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Power and exploitation - please check my sanity

8 watchers
Oct 2018
9:22am, 2 Oct 2018
5837 posts
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I went to Moulin Rouge many years ago. I remember rather poor food and slightly tacky entertainment. It didn't make enough of an impression to want to go back, or to recommend it.

In a different example, two of us (female), aged around 18, were invited to join our male colleagues at the pub at lunchtime. We all walked into a crowded, boozy, bearpit of a place just as the resident stripper was removing the last item of clothing and gyrating between the tables of noisy drunk men. Our male colleagues thought it was hilarious and were making a number of lewd comments about us and the stripper. Welcome to Mayfair in the 1970s.

The stripper didn't look as if she was enjoying herself any more than I was.
Oct 2018
9:36am, 2 Oct 2018
7674 posts
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Interesting discussion - I think I agree more or less with you HappyG.

Like most things, exploitation has degrees.

Giving up your time to do a job that is a bit boring is mild exploitation at most. Doing stuff that may be harmful to your health for more money is getting more exploitative and doing stuff that is largely looked down on by society is again getting more exploitative.

Social norms matter - people's sense of worth is one of the psychological cornerstones of well being. Sure some people will not care and some in society will not be judgmental, but I think generally sex workers are looked down on. I've never met anyone that would be proud for their kids to be going into the sex trade.

Of course some people who are reviled by society seem to relish it, estate agents for example.. :)

I had a mate who used to work up the City and he sometimes got a bit excitable after a few pints. One of his favourite games was everything has a price. How much would you need to be paid to do x. Interesting to see that most of the people I was drinking with would do most things once the number was big enough.
Oct 2018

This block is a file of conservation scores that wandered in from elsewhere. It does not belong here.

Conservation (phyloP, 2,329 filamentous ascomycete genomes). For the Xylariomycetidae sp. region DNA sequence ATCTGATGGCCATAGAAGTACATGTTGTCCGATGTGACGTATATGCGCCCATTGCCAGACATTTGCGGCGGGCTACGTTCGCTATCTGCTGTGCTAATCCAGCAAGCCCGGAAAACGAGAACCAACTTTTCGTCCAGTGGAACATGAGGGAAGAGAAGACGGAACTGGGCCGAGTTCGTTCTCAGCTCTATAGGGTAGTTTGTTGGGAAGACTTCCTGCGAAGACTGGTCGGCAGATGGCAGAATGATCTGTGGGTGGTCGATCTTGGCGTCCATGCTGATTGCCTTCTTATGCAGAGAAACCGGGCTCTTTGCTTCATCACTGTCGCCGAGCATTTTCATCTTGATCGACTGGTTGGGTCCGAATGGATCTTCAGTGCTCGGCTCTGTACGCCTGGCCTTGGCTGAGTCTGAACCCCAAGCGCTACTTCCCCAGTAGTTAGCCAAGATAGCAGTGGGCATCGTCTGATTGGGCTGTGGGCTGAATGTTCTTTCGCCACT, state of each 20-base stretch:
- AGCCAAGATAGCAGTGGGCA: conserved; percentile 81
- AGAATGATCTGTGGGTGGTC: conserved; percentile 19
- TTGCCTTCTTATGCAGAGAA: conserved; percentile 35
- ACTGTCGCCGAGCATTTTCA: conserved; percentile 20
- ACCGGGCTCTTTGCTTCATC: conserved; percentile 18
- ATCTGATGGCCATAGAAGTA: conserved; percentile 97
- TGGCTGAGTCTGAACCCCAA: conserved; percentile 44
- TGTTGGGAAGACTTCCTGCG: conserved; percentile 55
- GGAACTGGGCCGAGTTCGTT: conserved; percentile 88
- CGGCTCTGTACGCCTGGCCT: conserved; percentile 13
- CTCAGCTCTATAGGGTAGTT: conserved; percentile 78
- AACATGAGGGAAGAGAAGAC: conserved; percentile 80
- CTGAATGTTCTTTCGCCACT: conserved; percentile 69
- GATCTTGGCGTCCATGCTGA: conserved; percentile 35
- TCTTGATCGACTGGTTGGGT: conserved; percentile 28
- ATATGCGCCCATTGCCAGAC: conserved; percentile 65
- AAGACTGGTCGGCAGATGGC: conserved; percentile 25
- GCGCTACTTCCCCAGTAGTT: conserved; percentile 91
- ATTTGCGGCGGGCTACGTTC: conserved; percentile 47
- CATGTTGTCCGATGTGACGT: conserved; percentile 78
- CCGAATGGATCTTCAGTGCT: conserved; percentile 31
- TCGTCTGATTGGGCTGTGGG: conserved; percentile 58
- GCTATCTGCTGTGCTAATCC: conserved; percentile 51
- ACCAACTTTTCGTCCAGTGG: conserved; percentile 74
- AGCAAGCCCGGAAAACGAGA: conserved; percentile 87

12:20pm, 2 Oct 2018
29280 posts
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Lol at Estate Agents Simbil. Thanks for your contribution!

That last point about "everything has a price" is why I'm a moral, not just a political, communist!

Helegant, that must have been a horrendous work experience for a young woman. Fortunately I do not believe that would happen in a modern workplace, and that is a very good thing.

But it's a combination of changing attitudes and laws that have made that progress from horrendous, to better. Does anyone disagree that things are better now and that removing that sort of experience is good? Isn't that an argument that forcing cultural change, together with laws to enforce things, are effective?

Re. your Moulin Rouge experience being poor food and tacky (and was it expensive, or don't you know?) - so would you just not recommend it, or would you say it was uncomfortable and warn others against it? Or would you (like me) say it was downright objectionable and should be at least frowned upon and at best, be protested against or better still legislated against? (Were there animals when you went or just naked girls?) :-) G
Oct 2018
5:11pm, 2 Oct 2018
5839 posts
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It was a long time ago, but I do remember it as very expensive, and I think they had animals (was there a big cat?), also a large pool with a whale or dolphin or similar. I wasn't appalled by it at the time although I think I might be even less enamoured of it now, but felt guilty for not enjoying something that was meant to be a treat.
Oct 2018
5:17pm, 2 Oct 2018
5840 posts
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Also, I didn't think the stripper experience was horrendous although it was unpleasant. I did think my male work colleagues were crude, disgusting and childish. They were embarrassed too when the bravado wore off. It never happened again.

I hope that no women now have to go through some of those pre-legislation experiences, but if we think culture has changed a lot then I refer you to the US and a man called Kavanaugh...
Oct 2018
9:12am, 3 Oct 2018
29283 posts
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Well, that's also partly my point Helegant. I think attitudes in most of society and in the workplace have improved between the 70s and today. But people like Kavanaugh (in his defence of and attempted dismissal of the seriousness of allegations against him) and Trump (just *everything* about Trump) challenge and undermine that progress.

Those sorts of attitudes at the top do affect people's thinking, I think. Which is why role models are so important. And so is language. And so is legislation. Exploitation of any group, on the basis of gender, race, disability, sexual orientation or any other trait is unacceptable. But money and power enable exploitation. And we have to be alert to it, guard against it, and call it out when we see it, I believe. :-) G
Oct 2018
6:26pm, 3 Oct 2018
5847 posts
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... and as for Trump. It's like going back four decades. He never ceases to disappoint and you're right, we do need to call out the '...isms' before they are re-normalised..

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About This Thread

Maintained by HappyG(rrr)
Right, I had a disagreement with my wife last night which got quite heated. I didn't actually h...

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